Trapped Exciton–Polariton Condensate by Spatial Confinement in a Perovskite Microcavity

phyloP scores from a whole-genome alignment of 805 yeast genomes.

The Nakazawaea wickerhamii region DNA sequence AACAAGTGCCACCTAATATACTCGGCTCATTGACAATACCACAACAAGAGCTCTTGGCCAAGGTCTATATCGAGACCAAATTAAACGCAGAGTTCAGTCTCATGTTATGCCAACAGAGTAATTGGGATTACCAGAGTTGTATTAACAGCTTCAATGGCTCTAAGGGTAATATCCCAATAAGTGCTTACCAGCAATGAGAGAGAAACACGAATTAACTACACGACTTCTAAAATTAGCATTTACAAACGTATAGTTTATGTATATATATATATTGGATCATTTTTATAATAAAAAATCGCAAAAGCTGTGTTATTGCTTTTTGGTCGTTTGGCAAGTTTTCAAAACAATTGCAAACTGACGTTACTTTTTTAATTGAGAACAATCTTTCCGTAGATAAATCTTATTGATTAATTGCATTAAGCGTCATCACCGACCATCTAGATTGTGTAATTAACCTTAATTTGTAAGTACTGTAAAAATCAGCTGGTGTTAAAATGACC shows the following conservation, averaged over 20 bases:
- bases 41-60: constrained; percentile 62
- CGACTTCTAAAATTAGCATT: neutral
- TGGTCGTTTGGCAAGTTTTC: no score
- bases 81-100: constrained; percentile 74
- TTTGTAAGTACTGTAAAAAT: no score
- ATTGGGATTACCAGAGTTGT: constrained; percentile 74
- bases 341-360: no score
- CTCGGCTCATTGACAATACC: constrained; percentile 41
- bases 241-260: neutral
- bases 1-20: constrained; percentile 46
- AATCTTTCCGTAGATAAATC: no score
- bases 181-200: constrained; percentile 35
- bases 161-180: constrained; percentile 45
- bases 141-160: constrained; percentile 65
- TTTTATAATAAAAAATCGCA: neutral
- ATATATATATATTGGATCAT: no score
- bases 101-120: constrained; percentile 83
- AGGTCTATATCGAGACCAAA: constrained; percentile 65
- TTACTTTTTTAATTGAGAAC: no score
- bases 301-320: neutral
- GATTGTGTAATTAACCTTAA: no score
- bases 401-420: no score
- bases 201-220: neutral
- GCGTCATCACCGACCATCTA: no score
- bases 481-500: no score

Lead halide perovskites exhibit good performance in room-temperature exciton–polariton lasers and efficient flow of polariton condensates. Shaping and directing polariton condensates by confining the potential is essential for polariton-based optoelectronic devices, which have seldom been explored based on perovskite materials. Here, we investigate the trapping of polaritons in micron-sized CsPbBr3 flakes embedded in a microcavity by varying the negative detuning energy (from −36 to −172 meV) at room temperature. The confinement by the crystal edge results in quantized polariton states both below and above the condensed threshold. As the cavity is more negatively detuned (Δ ≤ −118 meV), the condensed polaritons undergo a transition from the ground state to metastable states with a finite group velocity (∼50 μm/ps at Δ = −118 meV). The metastable polariton condensates can be optically and stably driven between different polariton states by simply changing the pump fluence. The manipulations of the polariton states reveal the effective control of polariton relaxation in quantized polariton states by the underlying exciton–polariton and polariton–polariton scattering. Our findings pave the way for novel polaritonic light sources and integrated polariton devices through the trap engineering of perovskite microcavities.